This text was adapted by The Saylor Foundation under a Creative Commons Attribution-NonCommercial-ShareAlike 0 License without attribution as requested by the work’s original creator or licensee. Preface



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10.5 End-of-Chapter Material

SUMMARY


  1. As a social institution, the family is a universal or near-universal phenomenon. Yet historical and cross-cultural records indicate that many types of families and family arrangements exist now and have existed in the past. Although the nuclear family has been the norm in many societies, in practice its use has been less common than many people think. Many societies have favored extended families, and in early times children could expect, because of the death of a parent or births out of wedlock, to live at least some part of their childhood with only one parent.

  2. Almost one-third of American children live in one-parent families; this percentage varies by race and ethnicity. Some research finds that parents experience more stress and lower psychological well-being than nonparents.

  3. Sociological perspectives on the family fall into the more general functional, conflict, and social interactionist approaches guiding sociological thought. Functional theory emphasizes the several functions that families serve for society, including the socialization of children and the economic and practical support of family members. Conflict theory emphasizes the ways in which nuclear families contribute to ongoing gender, class, and race inequality, while social interactionist approaches examine family communication and interaction to make sense of family life.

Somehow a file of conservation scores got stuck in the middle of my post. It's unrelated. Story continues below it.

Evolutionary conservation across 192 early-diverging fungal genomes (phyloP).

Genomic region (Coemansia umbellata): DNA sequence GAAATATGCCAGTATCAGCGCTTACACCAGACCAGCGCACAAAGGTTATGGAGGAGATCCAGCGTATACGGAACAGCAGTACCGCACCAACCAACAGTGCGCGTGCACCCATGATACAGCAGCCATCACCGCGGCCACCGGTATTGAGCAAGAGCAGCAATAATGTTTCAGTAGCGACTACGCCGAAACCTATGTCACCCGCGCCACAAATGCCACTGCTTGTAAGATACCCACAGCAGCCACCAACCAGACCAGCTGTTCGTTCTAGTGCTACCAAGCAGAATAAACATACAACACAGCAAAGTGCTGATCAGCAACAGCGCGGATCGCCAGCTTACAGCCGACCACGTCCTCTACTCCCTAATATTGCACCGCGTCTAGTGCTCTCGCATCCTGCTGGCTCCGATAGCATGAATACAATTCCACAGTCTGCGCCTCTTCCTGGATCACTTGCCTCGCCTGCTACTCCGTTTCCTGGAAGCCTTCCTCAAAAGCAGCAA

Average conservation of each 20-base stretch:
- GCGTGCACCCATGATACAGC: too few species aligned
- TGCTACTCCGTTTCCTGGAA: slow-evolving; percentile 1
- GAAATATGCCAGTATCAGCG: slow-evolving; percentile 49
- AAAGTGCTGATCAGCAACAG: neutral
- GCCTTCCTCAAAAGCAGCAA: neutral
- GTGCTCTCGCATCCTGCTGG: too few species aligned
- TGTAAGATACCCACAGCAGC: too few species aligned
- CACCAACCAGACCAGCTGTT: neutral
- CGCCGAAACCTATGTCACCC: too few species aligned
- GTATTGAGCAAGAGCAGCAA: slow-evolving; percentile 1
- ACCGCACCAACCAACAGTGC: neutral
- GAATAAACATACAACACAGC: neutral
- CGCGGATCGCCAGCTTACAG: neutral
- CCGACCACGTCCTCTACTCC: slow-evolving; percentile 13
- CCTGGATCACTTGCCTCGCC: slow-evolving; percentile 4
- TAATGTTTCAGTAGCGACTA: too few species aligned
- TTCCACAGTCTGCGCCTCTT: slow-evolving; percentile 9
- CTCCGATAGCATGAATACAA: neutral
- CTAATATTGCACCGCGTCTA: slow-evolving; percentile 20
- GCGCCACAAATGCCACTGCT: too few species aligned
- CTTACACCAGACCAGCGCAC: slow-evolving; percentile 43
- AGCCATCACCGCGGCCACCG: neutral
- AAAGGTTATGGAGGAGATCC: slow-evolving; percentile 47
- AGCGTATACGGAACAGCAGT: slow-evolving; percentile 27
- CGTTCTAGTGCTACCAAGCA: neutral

4. Scholars continue to debate the consequences of divorce and single-parent households for women, men, and their children. Several studies find that divorce and single parenting in and of themselves do not have the dire consequences for children that many observers assume. The low income of single-parent households, and not the absence of a second parent, seems to account for many of the problems that children in such households do experience. Women and children seem to fare better when a highly contentious marriage ends.

  5. Despite ongoing concern over the effect on children of day care instead of full-time care by one parent, recent research finds that children in high-quality day care are not worse off than their stay-at-home counterparts. Some studies find that day-care children are more independent and self-confident than children who stay at home and that they perform better on various tests of cognitive ability.

  6. Racial and ethnic diversity marks American family life. Controversy also continues to exist over the high number of fatherless families in the African American community. Many observers blame many of the problems African Americans face on their comparative lack of two-parent households, but other observers say this blame is misplaced.

  7. Family violence affects millions of spouses and children yearly. Structural and cultural factors help account for the high amount of intimate violence and child abuse. Despite claims to the contrary, the best evidence indicates that women are much more at risk than men for violence by spouses and partners.



USING WHAT YOU KNOW


You’re working for a medium-sized corporation and have become friendly with one of your coworkers, Susan. One day she shows up at work with some bruises on the right side of her face. She looks upset, and when you ask her what happened, Susan replies that she slipped on the stairs at home and took a nasty fall. You suspect that her husband hit her and that she’s not telling the truth about how she got hurt. What, if anything, do you say or do?

WHAT YOU CAN DO


To help deal with the family problems discussed in this chapter, you may wish to do any of the following:

  1. Volunteer at a day-care center.